Figure 1. Median states drew down reserves during recessions while New York’s reserves remained low until Covid

Source: NASBO. Note: for interstate comparability, reserve balances reflect only rainy day funds; New York also maintains fiscal reserves in other reserve accounts, as discussed below.

Smoothing the economic cycle

The median U.S. state’s experience with reserves exemplifies their purpose: to smooth spending through the economic cycle (periodic economic fluctuations, characterized by contractions and expansions of economic activity). Reserves can allow state expenditures to align with longer-run revenue trends, rather than accelerating spending to above-trend levels during economic expansions and austerity in the wake of recessions. By making deposits to reserves in years of faster-than-usual economic growth, as often happens in recoveries from recessions, and withdrawing during downturns, states can aim to maintain steady public services through economic fluctuations, bridging short-run fiscal imbalances without budget cuts (see figure 2).

Figure 2. Illustrative framework of reserves’ function smoothing revenue through the economic cycle

Fiscal imbalances, however, are not all identical. Reserves are the best policy tool to close cyclical fiscal gaps — shortfalls that result from economic cycles, including national recessions, economic shocks like natural disasters, or capital markets volatility. A framework illustrating reserves’ utility smoothing cyclical fluctuations is provided in figure 2.

By contrast, reserves are a weaker solution to gaps driven by structural economic forces — long-term changes of a state’s economic or fiscal system. These structural forces include deindustrialization (which precipitated the New York City fiscal crisis of the late 1970s) and other long-run trends that erode a regional economic base. Structural trends also include changes that affect the tax system’s ability to raise revenue from a growing tax base. For instance, a change in technology that causes consumers to shift from taxable goods (e.g., CDs and DVDs) to non-taxed services (e.g., streaming services), would cause a long-run erosion in the tax base despite growth in consumer spending. Reserves are ill-suited to address these structural changes, which require changes to the State’s fiscal structure.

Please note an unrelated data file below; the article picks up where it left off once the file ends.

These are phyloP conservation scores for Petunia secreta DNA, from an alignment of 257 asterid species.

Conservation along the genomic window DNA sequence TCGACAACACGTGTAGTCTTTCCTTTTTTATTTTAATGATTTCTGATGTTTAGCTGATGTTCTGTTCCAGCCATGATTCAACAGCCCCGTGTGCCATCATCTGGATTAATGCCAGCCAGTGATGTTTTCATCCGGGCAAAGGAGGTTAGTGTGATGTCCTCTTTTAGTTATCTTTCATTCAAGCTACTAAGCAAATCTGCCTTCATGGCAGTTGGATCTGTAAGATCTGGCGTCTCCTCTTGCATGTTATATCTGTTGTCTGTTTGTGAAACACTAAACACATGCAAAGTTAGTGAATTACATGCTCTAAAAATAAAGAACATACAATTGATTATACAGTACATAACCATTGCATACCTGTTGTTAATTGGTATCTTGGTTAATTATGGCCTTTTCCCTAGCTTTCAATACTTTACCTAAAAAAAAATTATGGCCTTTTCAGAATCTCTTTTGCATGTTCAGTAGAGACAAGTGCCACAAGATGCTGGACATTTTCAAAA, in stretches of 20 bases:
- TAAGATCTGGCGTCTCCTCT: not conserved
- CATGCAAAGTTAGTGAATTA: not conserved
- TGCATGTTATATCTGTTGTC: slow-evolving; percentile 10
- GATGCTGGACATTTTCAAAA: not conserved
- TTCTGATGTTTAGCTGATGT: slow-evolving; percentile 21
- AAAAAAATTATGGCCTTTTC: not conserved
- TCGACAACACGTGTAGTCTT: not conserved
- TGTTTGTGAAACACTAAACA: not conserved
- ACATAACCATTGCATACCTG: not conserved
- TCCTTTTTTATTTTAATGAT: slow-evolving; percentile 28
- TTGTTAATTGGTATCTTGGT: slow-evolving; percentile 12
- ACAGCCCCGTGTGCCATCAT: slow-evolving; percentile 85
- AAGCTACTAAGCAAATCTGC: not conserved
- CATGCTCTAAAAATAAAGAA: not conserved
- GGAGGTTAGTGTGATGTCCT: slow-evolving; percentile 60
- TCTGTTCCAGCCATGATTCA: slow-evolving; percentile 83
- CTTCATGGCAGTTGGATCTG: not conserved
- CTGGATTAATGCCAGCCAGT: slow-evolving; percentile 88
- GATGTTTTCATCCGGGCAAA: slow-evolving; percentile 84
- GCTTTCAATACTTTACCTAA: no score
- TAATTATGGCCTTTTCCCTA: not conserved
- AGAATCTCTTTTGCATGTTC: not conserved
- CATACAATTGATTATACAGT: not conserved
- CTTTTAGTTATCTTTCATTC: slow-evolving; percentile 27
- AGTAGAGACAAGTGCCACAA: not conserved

Using reserves to smooth spending through economic ups and downs is doubly important for New York. New York has the nation’s highest level of income inequality, driven by its concentration of extremely high-income earners. These high incomes are largely comprised of non-wage income, including capital gains and business income, which is more volatile across years than wage income. As such, New York’s tax revenue tends to fluctuate with the fortunes of its highest income earners. Fiscal reserves can allow the State to smooth this year-to-year revenue volatility by making deposits in years with high capital gains and deploying reserves in the wake of weak market performance.

Post-Covid: New York’s fiscal reserve funds begin to grow

Extraordinary federal Covid relief allowed states, including New York, to avert spending cuts and accelerate — or in the case of New York, begin in earnest — deposits to fiscal reserve funds. In fiscal year 2022, the State, buoyed by federal funding, revenue action, and a strong economic recovery, deposited $5.0 billion into its fiscal reserves, more than doubling their total fiscal reserves to $9.0 billion. The following fiscal year similarly delivered higher-than-expected revenue, allowing the State to deposit $10.6 billion, again more than doubling its reserve balance to $19.5 billion. This deposit brings the State’s fiscal reserves to 15.6 percent of State operating funds spending — above its long-run goal of 15 percent. Other fiscal resources — accounts in the general fund not allocated as fiscal reserves, but nevertheless available to support the budget — also grew over this period, from $5.2 billion prior to Covid to $9.6 billion in fiscal year 2023. Figure 3 illustrates growth in the State’s fiscal reserves — which comprise statutory and non-statutory reserves — and other non-reserve fiscal resources. These reserve and other fiscal accounts are discussed in greater detail in the appendix below.